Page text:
Shan: What are some of the innovative ways Project GRAD keeps students engaged on a regular basis?

Ford: One example, Project GRAD uses to get students on board early is an intensive 4-week summer institute for 7th and 8th graders focused on algebra and robotics. We know that algebra proficiency is a key indicator for college success.

After the first Project GRAD Los Angeles Algebra and Robotics Summer Institute, student readiness for Algebra was tested and every student placed well enough to enter Algebra I (and after one semester, 85% of students earned a “C” or better). According to former LAUSD Superintendent, Roy Romer, failure in algebra “triggers dropouts more than any single subject.”
Our robotics programs have nothing to do with whether or not the students we work with are not as smart as students in wealthier communities. It's more a matter of bringing additional learning opportunities to our students that are similar as those in wealthier communities, which are just expected and a common practice. We are trying to level the playing field and create the same opportunities for learning and support as happens within wealthier communities.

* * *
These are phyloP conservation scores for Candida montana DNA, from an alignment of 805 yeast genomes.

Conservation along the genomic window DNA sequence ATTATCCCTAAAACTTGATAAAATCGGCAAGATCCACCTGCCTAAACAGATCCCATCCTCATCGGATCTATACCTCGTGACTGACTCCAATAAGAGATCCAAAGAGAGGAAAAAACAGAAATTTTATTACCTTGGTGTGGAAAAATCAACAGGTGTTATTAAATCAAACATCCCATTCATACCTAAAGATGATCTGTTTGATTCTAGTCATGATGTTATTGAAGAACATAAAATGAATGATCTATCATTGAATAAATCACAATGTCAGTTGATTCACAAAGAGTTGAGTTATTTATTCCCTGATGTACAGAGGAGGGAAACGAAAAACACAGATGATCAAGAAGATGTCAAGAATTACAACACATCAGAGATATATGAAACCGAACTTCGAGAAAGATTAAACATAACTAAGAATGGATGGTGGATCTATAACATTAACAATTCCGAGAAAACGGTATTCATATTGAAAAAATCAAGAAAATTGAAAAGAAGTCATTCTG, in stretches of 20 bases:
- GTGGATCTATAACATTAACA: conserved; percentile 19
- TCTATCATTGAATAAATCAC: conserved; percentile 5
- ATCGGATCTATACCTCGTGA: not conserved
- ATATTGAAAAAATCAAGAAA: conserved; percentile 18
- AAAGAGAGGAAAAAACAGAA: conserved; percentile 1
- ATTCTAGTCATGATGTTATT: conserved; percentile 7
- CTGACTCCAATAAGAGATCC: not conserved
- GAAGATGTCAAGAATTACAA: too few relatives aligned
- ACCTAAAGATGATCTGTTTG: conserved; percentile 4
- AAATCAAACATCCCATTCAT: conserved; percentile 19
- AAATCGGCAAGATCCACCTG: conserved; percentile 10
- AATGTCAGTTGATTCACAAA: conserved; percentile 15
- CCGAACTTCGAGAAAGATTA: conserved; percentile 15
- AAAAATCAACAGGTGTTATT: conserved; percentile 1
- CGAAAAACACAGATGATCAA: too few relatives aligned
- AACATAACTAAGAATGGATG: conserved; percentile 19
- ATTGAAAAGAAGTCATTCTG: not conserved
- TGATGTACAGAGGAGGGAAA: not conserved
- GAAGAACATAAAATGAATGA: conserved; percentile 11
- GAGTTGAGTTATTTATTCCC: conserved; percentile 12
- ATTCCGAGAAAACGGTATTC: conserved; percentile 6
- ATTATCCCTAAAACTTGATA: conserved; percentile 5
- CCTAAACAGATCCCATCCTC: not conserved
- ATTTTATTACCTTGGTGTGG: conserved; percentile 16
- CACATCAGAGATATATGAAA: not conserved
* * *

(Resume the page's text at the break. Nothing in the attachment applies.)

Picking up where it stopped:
Students who do not pass Algebra 1 in the 9th grade, are less likely to graduate from high school, let alone attend college. And for those students who do pass, and go on to college, too many must take remedial math before they are ready for college-level math.

Following the second summer institute, 90% of students after one semester had earned a “C” or better in Algebra I (36% earned an “A”, 33% earned a “B,” and 21% earned a “C.”) The institute includes mornings devoted to learning algebraic concepts, and afternoons applying those concepts to building and programming Lego robots.
We continue to support our students, 90% of whom are the first in their family to attend college, through the community college and university level. In collaboration with several higher education partners, Project GRAD is working to create the systemic change necessary to enable more first-generation college students to persist once they make it to college.

Up to 160 students learn through hands-on, real-life applications of algebra to compete each year in the “Robot Olympics” at the conclusion of the 4-week intensive institute.

Project GRAD Los Angeles works with about 14,000 students in four middle schools and four high schools. Presently, 580 Project GRAD Scholars are enrolled in colleges and universities across the country.  Since 2005, 230 Scholars have earned their college degrees.

One of 10 Project GRAD sites across the country, Project GRAD Los Angeles was founded in 1999 with substantial support from The Eisner Foundation and The Ford Foundation.

For more information about Project GRAD Los Angeles and ways to contribute, visit: or call 818-760-4695.

SShän Boggs is a writer and editor living in Los Angeles. Her interests include science, technology, the environment, health, education, multimedia, art, and gourmet cooking. She is the author of a cookbook series for people with food allergies.